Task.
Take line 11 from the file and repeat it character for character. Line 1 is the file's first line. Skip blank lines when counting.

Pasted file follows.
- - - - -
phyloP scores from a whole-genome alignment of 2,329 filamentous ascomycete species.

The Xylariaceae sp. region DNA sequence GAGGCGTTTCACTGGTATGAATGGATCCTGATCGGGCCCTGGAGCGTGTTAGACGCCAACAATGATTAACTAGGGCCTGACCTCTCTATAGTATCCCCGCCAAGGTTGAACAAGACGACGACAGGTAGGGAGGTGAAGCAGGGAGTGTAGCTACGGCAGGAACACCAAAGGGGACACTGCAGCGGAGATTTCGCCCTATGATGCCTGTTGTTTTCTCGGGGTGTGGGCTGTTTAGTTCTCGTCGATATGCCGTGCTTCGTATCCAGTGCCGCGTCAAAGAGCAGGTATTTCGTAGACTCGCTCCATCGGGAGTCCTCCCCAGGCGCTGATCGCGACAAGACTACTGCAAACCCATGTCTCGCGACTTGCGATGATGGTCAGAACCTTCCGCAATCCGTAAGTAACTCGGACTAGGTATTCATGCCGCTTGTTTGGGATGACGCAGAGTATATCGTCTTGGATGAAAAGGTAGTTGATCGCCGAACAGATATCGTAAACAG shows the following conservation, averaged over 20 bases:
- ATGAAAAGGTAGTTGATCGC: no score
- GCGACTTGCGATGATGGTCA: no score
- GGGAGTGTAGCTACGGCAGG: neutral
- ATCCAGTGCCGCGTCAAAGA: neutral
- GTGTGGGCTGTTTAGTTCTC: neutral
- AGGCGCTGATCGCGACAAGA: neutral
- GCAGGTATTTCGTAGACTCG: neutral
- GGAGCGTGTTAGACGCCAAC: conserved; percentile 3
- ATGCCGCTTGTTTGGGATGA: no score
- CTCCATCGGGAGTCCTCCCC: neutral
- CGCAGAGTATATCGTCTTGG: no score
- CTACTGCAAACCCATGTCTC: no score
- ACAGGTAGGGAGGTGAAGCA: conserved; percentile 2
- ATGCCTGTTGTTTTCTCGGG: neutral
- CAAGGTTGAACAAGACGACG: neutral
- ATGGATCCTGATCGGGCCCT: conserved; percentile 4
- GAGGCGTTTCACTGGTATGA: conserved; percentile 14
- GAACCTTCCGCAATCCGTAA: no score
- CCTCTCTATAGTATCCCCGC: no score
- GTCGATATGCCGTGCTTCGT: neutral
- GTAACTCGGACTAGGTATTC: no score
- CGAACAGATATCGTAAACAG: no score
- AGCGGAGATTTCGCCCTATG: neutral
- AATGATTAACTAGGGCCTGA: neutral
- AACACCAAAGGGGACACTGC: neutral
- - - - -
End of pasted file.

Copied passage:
- ATGCCGCTTGTTTGGGATGA: no score